Who says a prince has to be tall?

While Jen and I were obliviously enjoying and discussing the Fall for Dance show last night at the Orange County Center for the Performing Arts, little did we know that our little blog had been quoted in the NY Times. Not only that, but we got a response from Kevin McKenzie as well.

I completely understand that artists need to develop their skills artistically so that they don’t fizzle out too soon. I just had a feeling that Herman Cornejo was being held back not for these reasons however, but more for “other” reasons such as his height, etc. that is thoroughly addressed in the article. And since this is something he cannot change, we would never see him in the limelight. Case in point: the meteoric rise of David Hallberg, a newer promoted principal, who skyrocketed into lead roles such as Romeo in his first season as a principal dancer. In addition to being an extremely talented dancer with gorgeous lines, he also happens to be tall and blonde, while Herman Cornejo never got put in these roles for many years. Is McKenzie worried about fizzling David Hallberg out, as he is so concerned about Cornejo?

And yes, he is right, bloggers such as myself have our favorites. I would really like to think however, that most bloggers have our favorites for good reasons and not for stupid single reasons that people may fixate on. Naturally everyone has different tastes, while one dancer might be one person’s cup of tea, he might not be for another.

On the other hand, in the corner of my mind, I do understand. Audiences appreciate princes who look like traditional princes. I just wish in my heart of hearts that people would think more in terms of unconventional casting, because it really presents to the world a different view of what a prince COULD be. This goes with my previous thoughts before on my frustrations with the ballet world and its lack in ability to think “outside the box”. I think audiences are savvier and more intelligent than you give us credit for, and we can appreciate artistry despite blonde Prince Charming good looks and tall height.  And give us something we’ve never seen before! That sort of unconventional casting really excites me and would make me buy a ticket.

Ultimately, I love the dance that McKenzie puts out on stage, and I think having an opinion and discussion supports the dance world and ultimately keeps people interested enough to buy more tickets. 

I’m very relieved that Herman Cornejo is finally getting lead roles, and best of luck to Herman Cornejo as he stretches his artistic muscles in the upcoming months. I really wished he had come to SF Ballet. At least he’d have me as a fan in the Bay Area!

What is everyone else’s thoughts? Would you buy a ticket to see Herman Cornejo as Prince Desire or Romeo?

Jen’s entry that got quoted in the NY Times: here

Who Says a Prince Has to be Tall?

Herman Cornejo, taken from the NY Times article, as Bluebird, a familiar role for him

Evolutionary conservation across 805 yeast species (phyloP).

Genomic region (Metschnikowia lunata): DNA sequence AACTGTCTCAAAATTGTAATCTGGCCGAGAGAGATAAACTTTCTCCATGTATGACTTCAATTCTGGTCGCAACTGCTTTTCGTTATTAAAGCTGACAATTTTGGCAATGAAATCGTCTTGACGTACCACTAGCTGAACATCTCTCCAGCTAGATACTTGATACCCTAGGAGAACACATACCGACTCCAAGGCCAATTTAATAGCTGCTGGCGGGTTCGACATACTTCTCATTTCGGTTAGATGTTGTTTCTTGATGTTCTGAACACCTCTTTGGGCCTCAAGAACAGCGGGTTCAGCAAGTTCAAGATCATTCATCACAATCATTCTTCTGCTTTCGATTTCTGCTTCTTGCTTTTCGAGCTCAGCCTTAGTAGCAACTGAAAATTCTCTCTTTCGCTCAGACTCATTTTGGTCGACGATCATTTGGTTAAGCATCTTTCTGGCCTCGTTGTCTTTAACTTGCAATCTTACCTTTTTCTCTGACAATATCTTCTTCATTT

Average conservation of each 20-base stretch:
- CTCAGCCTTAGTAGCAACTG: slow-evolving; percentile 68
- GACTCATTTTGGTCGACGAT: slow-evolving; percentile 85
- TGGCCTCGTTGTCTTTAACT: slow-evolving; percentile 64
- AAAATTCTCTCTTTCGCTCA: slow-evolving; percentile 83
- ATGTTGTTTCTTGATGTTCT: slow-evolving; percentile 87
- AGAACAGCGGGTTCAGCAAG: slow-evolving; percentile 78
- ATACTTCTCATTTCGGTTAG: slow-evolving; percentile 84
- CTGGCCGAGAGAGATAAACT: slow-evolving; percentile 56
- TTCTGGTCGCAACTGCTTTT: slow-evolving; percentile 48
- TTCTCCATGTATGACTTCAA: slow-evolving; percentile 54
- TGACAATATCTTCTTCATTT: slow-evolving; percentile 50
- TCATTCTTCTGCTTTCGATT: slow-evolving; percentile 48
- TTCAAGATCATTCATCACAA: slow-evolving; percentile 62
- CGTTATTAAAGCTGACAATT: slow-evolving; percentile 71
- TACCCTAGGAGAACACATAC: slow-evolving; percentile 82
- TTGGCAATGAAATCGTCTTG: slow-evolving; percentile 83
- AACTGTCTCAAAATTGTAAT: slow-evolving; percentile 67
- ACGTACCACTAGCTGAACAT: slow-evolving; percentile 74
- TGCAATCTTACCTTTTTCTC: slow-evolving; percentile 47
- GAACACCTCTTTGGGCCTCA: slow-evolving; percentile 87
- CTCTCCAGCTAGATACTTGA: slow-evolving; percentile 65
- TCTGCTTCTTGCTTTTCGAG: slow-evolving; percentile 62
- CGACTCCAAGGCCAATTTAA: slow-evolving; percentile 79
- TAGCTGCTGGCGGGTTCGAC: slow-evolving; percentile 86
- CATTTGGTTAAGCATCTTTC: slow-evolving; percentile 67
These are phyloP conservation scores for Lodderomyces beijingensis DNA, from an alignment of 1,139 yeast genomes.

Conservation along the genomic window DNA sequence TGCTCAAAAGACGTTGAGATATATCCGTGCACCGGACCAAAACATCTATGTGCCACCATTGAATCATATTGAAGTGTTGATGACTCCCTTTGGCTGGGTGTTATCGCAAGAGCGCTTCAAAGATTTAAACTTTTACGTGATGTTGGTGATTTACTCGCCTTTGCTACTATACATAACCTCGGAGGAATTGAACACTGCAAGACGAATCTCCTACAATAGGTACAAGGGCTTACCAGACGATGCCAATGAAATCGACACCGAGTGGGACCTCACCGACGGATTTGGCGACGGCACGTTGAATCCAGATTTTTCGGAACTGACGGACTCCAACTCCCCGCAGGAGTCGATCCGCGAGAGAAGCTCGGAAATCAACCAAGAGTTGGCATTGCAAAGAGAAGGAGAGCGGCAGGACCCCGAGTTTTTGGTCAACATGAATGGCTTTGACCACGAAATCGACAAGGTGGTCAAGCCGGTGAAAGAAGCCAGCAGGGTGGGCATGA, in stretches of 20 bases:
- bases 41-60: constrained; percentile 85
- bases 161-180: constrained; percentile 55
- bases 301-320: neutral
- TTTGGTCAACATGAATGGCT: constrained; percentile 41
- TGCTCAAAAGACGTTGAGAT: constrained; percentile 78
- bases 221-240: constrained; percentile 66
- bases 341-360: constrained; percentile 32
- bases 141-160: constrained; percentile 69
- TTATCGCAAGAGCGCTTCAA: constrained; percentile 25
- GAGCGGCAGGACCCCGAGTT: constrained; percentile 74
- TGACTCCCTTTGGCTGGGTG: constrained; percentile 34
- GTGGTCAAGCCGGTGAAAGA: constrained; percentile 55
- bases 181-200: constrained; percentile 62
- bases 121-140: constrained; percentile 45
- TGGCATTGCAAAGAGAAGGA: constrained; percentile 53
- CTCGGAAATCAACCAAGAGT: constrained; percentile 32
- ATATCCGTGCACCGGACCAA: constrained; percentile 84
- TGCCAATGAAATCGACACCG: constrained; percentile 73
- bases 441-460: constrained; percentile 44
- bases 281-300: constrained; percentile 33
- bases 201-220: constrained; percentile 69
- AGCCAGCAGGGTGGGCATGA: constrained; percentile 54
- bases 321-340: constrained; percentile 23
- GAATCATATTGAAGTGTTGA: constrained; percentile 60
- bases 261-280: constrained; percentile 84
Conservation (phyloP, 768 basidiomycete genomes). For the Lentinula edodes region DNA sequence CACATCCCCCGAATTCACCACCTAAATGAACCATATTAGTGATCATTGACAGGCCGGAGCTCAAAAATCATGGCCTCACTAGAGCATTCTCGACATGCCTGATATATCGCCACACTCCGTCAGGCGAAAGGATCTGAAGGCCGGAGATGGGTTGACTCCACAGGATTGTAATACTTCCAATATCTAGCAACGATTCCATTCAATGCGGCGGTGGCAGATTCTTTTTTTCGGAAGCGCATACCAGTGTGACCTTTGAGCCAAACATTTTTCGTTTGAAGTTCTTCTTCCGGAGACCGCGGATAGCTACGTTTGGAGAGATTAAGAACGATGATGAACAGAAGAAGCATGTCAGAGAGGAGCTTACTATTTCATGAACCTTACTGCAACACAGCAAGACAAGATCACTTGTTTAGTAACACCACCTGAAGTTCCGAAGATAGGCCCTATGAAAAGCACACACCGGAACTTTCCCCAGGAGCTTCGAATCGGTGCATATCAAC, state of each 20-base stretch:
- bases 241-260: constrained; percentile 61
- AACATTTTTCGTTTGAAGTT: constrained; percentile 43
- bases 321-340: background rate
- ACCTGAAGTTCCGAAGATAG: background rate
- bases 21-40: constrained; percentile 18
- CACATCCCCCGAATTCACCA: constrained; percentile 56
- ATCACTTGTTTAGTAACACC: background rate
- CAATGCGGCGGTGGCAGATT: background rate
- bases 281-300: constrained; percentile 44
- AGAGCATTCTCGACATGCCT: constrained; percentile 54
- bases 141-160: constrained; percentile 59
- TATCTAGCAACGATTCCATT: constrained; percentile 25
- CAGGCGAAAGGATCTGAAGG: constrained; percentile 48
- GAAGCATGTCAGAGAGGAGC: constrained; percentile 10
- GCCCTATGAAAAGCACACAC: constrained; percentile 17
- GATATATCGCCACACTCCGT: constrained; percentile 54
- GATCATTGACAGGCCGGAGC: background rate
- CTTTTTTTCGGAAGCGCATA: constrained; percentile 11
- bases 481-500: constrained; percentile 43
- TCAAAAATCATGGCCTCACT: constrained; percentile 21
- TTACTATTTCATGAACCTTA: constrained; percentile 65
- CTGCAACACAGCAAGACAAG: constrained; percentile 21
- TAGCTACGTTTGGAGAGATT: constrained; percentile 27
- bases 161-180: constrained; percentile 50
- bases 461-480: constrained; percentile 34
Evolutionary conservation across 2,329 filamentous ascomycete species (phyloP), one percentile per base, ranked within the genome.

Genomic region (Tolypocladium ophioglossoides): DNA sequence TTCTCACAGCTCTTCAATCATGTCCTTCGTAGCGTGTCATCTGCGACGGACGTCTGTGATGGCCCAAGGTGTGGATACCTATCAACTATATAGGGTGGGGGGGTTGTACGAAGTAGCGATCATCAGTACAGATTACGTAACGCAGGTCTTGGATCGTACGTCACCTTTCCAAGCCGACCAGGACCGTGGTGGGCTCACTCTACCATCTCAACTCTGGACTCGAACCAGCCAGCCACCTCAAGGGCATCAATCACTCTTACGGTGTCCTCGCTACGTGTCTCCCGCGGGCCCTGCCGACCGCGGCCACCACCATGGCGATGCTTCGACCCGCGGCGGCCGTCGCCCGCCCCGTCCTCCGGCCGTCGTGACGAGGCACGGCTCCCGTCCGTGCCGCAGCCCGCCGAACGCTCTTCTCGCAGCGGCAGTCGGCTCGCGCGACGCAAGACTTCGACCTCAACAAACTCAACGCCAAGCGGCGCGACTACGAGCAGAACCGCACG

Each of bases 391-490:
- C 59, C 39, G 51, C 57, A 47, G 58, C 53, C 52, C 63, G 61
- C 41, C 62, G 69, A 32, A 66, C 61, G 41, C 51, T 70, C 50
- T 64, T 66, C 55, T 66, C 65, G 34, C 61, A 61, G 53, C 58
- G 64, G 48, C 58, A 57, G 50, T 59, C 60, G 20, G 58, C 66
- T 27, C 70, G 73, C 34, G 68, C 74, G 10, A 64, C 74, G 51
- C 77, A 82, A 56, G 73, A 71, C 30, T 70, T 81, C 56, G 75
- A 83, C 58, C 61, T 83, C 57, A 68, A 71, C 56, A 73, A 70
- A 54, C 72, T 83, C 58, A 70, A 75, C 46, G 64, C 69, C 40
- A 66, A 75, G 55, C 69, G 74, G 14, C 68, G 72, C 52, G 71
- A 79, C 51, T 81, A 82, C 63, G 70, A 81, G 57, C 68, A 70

10 thoughts on “Who says a prince has to be tall?

  1. delirium tremens

    Even given the context, i think to some extent the Mackenzie comment re: bloggers has to do more with promotion issues (why no V Part, why were misty and sarah moving up so slowly) than Cornejo.

    Abyway, I’d be happy to see Cornejo in either of those roles. I’d pretty much be happy to see him in anything, though I think it’s right that in Corsaire he be 2nd bannana (the slave Ali) because that character has the most spectacular leaps and thus seems right up his alley.

  2. M

    Jenn! That is FUCKING AMAAAAAAAZING that you guys got a shout out in the times. Congrats. Very, very proud! Have you noticed a spike in hits?

  3. Jolene

    Hi M! There has definitely been an increase in the hits on this site, it’s very exciting! Let’s spread the word on ABT and Herman Cornejo – any comments on the issues addressed in this article, incl what McKenzie said? :)

    And DT, you’re probably right – he was referring to the people who are complaining about speed of promotion, etc. although it is slightly out of context.

  4. jenchang

    what a pleasant surprise!! it woulda been nice to be given a heads up beforehand though…

    i don’t like the implication that kevin mackenzie mentions that bloggers like me are “a little bit of a problem”…i’m not “in love” with herman cornejo, i think he’s an amazing dancer, and others agree with me as well. i think kevin mackenzie should’ve mentioned some of his restrictions; being able to sell tickets (casting a tall prince instead of a short one), finding a suitable partner, etc.

    instead, he contributes the fan base to fail to understand herman’s limited opportunities are due to the requirement that artists must develop their talent.

  5. M

    Jolene, I just got home and realized how completely IGNORANT it was of me not to include you in my last statement. I’m deeply sorry. I’m so used to comment on Jen’s blog that I need to remember it’s both of you fabulous ladies on this one. Very proud of BOTH OF YOU! Congrats!

  6. tonya

    I second Matt — congratulations!!! I agree with Jen that Kevin’s remarks in the article were worded weirdly. I mean, to an extent he was put on the spot and had to defend himself, but I do hope he sees that blogs are a form of publicity for the company and that discussion and debate can only promote ballet.

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